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Ex-hitting coach Greg Walker says 2011 Sox were doomed from start

Greg Walker

Greg Walker

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Updated: March 17, 2012 10:24AM

If there was an ideal location for a self-proclaimed ‘‘good ol’ boy’’ to get some R  &  R, a winter in Georgia should have done the trick.

But former White Sox hitting coach Greg Walker is learning that some wounds take longer to heal than others.

Walker never has been one to pull punches, but what he said in a phone interview Wednesday was as candid as anyone has been about what derailed the Sox in recent seasons. His assessment is also a red flag as the Sox move forward.

Walker insists the 2011 season never should have unfolded the way it did because most of the staff should have moved on after 2010.

‘‘You can dissect it any way you want, blame it on whoever you want, but it was not a positive situation for anyone involved,’’ Walker said. ‘‘We talked about it. There was a feeling in the clubhouse and the coaches’ office that we should have never been back for 2011. After 2010, it was obvious that the first sign of adversity was going to make things bad.

‘‘When it gets off track like it did and you have more going on than the normal team, it’s too hard to overcome. The atmosphere the past few years reached the point where winning baseball could no longer be played, no matter which players were brought in.’’

Walker took it a step further and said the idea that the players weren’t affected by the circus atmosphere — whether it was former manager Ozzie Guillen and general manager Ken Williams sparring, Williams and members of the coaching staff quarreling or the coach-on-coach distrust that existed — just wasn’t true.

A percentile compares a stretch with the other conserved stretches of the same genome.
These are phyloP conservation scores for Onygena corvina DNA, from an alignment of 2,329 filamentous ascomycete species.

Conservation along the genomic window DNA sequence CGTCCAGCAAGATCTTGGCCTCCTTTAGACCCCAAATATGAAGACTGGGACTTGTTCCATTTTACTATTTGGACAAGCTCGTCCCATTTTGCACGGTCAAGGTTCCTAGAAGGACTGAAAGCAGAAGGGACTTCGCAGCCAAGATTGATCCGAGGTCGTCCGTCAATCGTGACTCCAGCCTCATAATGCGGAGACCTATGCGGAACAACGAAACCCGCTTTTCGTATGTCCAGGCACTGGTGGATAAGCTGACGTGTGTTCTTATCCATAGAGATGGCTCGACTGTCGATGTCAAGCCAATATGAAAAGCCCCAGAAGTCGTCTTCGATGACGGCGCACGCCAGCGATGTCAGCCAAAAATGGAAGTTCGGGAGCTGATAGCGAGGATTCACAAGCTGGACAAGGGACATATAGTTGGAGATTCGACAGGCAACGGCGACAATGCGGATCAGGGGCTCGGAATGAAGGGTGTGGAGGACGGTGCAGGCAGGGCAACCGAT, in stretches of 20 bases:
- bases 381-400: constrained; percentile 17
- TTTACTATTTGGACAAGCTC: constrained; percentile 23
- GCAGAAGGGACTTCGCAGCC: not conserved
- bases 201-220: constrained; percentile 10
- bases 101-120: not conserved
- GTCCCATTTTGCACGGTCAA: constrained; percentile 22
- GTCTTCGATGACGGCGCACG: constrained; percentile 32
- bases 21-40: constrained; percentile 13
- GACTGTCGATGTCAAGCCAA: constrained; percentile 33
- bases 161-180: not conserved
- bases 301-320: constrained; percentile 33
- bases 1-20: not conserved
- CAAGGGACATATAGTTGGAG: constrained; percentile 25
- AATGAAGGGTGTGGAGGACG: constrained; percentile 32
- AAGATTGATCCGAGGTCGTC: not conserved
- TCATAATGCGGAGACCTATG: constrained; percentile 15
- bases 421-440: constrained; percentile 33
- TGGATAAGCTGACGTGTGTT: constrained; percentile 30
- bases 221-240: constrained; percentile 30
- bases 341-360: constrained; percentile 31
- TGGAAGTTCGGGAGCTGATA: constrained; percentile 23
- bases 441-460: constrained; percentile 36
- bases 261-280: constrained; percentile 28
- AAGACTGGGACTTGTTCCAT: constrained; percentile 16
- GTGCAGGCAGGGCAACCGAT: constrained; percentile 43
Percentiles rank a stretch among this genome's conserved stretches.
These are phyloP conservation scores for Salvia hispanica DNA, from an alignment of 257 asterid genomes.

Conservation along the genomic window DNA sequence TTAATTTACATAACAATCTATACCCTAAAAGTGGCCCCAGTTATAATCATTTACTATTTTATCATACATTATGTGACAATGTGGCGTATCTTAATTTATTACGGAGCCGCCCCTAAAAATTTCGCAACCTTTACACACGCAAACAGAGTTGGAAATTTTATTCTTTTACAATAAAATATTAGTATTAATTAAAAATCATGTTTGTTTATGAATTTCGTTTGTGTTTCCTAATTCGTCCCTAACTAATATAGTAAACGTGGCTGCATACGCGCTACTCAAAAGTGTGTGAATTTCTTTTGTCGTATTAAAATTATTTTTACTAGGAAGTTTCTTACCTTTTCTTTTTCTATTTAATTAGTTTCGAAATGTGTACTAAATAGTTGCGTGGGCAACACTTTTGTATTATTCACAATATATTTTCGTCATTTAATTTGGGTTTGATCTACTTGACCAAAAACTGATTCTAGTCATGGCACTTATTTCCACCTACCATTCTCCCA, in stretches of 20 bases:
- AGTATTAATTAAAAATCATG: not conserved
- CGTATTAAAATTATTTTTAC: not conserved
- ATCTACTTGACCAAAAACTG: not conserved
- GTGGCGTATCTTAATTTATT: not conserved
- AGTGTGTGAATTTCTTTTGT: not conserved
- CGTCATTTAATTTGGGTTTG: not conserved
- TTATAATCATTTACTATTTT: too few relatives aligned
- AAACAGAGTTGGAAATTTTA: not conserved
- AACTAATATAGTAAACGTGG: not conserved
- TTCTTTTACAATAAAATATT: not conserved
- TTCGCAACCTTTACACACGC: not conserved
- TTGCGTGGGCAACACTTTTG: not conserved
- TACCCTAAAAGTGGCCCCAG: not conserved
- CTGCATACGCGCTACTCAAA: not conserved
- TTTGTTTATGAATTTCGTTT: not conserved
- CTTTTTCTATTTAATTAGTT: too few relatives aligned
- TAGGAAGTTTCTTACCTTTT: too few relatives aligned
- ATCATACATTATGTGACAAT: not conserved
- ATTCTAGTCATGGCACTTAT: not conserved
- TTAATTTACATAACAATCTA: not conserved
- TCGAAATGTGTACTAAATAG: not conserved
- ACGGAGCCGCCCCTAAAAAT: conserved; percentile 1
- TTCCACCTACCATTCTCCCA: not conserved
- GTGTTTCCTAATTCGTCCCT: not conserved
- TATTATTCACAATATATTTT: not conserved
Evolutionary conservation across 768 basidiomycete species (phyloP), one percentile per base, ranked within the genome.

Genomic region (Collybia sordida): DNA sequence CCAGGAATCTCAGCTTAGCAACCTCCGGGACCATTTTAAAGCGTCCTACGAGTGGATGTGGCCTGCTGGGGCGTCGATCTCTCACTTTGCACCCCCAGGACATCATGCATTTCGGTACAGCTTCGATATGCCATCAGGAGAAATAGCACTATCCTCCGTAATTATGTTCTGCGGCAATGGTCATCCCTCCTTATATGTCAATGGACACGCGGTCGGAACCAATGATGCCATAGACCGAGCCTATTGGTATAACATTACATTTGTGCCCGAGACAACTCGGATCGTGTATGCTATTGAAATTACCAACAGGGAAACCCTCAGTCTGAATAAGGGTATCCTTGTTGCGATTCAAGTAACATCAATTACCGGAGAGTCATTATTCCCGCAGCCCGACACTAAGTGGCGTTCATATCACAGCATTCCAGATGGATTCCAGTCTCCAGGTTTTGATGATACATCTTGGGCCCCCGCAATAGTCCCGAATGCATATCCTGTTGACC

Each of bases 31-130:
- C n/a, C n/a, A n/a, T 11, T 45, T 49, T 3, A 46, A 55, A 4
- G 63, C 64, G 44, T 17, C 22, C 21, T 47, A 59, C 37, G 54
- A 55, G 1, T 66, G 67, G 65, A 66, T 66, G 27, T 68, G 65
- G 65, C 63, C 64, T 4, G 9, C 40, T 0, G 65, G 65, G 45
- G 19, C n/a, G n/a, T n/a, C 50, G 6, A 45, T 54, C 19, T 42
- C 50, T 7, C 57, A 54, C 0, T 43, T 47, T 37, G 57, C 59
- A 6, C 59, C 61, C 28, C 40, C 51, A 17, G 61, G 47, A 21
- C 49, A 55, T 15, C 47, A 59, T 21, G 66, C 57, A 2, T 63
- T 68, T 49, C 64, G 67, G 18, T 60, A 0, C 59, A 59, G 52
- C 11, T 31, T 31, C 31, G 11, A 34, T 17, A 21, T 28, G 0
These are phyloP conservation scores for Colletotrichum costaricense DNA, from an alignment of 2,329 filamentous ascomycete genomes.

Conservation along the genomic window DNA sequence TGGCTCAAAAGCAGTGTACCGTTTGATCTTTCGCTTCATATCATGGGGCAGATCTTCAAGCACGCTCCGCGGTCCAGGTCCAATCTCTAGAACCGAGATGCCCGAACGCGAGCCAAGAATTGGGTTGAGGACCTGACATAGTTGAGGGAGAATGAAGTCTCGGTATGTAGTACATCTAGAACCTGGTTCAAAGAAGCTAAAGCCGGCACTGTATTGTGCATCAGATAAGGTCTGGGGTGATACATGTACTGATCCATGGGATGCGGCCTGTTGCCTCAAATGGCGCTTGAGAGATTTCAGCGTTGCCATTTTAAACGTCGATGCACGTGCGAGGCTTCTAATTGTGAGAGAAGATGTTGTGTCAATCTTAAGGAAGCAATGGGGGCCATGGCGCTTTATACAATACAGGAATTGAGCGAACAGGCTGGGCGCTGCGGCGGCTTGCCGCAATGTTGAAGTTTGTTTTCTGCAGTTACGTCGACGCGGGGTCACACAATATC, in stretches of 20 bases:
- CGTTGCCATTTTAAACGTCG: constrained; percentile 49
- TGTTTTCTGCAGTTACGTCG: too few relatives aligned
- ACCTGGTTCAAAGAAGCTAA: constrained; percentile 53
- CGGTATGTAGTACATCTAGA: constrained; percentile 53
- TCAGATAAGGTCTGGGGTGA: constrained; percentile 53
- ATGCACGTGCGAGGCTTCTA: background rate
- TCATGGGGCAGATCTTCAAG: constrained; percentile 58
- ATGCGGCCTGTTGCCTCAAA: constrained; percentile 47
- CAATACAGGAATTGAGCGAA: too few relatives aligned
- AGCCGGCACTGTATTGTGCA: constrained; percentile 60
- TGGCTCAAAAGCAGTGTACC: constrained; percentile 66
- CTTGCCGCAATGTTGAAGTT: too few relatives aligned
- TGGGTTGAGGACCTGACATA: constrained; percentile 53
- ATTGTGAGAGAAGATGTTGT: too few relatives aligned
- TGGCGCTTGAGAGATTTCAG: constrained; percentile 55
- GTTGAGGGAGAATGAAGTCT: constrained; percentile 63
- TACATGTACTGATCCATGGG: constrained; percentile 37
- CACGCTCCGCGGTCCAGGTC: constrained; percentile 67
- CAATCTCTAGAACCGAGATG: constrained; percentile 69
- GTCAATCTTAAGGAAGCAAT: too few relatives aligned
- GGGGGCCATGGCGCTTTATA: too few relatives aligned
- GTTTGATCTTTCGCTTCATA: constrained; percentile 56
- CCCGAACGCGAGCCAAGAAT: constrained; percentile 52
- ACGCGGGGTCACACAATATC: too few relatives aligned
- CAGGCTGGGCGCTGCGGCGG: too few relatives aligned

All the questions about Adam Dunn’s mechanics, Alex Rios’ passion and Gordon Beckham’s overthinking were just excuses. The real reason the Sox finished where they did last season despite a $127 million payroll was because the dysfunctional atmosphere proved too big an obstacle for them to overcome.

‘‘I hope all those guys bounce back, and I really think they have a chance to,’’ Walker said. ‘‘Most of the problems that went on last year weren’t baseball-related, and it was tough on the players. We hit that first roadblock, and everyone suffered. We all should have seen
it coming.’’

Sox fans were promised a dynasty after the 2005 World Series, and Williams said they needed that to capture the city. Seven years later, all they have captured is irrelevance entering spring training.

Who’s to blame? Everyone, just like Walker said.

The Sox dressed up a
$127 million pig under the premise they were ‘‘all in,’’ all the while knowing they would be a sinking ship once the first wave hit.

And while a majority of Sox fans just want to move forward, what are they moving forward to?

Sure, Guillen is gone and managing the Miami Marlins. If feeling like he was the main culprit makes you sleep better at night, have at it. And Walker is the hitting coach of the Atlanta Braves, so he is no longer around.

But is the house really clean? Most of the roster is back, and so are Williams and pitching coach Don Cooper. The players have trust issues with both. What happens when there’s some adversity in April?

Walker couldn’t answer that. Then again, it’s not his problem anymore.

‘‘I still fight with my emotions,’’ Walker said. ‘‘It was such a bad ending. I know that I will always consider [Sox chairman] Jerry Reinsdorf like a father to me. I will never be able to repay him for what he’s done.

‘‘I had the right to come back this year if I wanted to. And while Jerry’s always had my back and I love [new manager] Robin [Ventura], I knew there were too many circumstances that told me to move on. There are some fresh wounds that still need to heal, and part of that is moving to another organization.’’

You’re right, Sox fans. You shouldn’t care anymore that Walker and Guillen are gone.

But you should be concerned about what remains.

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